# Comparing fractions

It is important that your
child can compare different fractions and determine which is larger,
which is smaller, or if they are equal.

Discuss with your children how, with a fraction, when the bottom number (denominator) increases, the fraction gets smaller. Explore this with them using real examples (chocolate bars and pizza are popular!).

Review the three different comparison
situations below. Note: This fraction
number line will help with comparing
fractions.

## Same numerator, Different denominator

In this case there are the same number of different things.
In this case the things are thirds and sixths. Ensure your child that
understands
that thirds are larger than sixths. The rule
for comparing here is that the fraction with the smaller denominator
is the
largest

## Different numerator, Same denominator

Here we have a different number of the same thing – there are
seven eighths and three eighths. Seven is a larger number than three.
The
comparison rule here is that the fraction with the greatest numerator
is the largest.

## Different numerator, Different denominator

This is a more difficult task the two comparisons above. Depending
on your child’s level, this maybe a step you skip and then come
back to later.

These fractions are compared by changing the denominators to a common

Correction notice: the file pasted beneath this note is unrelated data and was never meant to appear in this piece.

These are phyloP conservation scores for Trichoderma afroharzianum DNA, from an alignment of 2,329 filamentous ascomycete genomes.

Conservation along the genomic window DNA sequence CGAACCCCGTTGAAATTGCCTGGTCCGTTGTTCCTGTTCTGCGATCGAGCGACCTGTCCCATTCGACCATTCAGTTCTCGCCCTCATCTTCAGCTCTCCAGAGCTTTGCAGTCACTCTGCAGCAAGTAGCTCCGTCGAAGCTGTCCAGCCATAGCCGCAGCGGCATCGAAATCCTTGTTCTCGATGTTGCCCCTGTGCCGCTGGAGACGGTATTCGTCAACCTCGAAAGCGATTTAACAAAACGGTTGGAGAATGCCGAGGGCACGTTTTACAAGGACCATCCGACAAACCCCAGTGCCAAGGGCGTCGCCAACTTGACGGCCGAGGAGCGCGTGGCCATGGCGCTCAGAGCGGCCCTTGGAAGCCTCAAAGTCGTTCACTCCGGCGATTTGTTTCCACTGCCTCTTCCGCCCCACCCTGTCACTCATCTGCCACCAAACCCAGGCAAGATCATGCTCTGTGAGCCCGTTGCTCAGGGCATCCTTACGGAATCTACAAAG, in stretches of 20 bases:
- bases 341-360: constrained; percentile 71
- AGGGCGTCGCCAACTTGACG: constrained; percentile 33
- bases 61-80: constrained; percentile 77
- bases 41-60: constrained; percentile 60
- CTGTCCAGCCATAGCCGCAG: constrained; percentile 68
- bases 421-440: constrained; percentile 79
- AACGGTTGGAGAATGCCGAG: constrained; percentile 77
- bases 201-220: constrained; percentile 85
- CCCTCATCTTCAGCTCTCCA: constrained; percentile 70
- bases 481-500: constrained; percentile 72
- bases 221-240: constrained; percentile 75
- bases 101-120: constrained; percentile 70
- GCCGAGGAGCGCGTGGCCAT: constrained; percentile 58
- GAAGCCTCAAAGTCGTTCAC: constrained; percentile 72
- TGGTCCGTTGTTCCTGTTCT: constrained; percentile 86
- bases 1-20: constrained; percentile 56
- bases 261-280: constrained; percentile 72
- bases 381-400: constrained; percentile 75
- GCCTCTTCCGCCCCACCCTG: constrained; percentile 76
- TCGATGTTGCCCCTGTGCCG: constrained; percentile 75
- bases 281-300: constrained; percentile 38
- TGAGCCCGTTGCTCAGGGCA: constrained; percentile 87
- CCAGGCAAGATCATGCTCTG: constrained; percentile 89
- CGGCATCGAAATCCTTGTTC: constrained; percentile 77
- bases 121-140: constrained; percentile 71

number. This can be done by multiplying the top and bottom of the fraction
by the same number since this will give a fraction with an equivalent
value. Do this as shown below to both fractions to get a common denominator
and then compare them.

So, in the example above, now that the denominators are equal, the fraction with the greatest numerator is the largest.

Some students may respond to questions about which fraction is bigger by saying it depends on what size the whole is and, depending on the wording of the question, they may actually be correct! Encourage them to think in terms which is the larger or smaller share and be precise with your questions. e.g. *"which is the largest ***fraction**?" not just "*which is the largest*?"

## Worksheets

Practice comparing fractions with the worksheets above.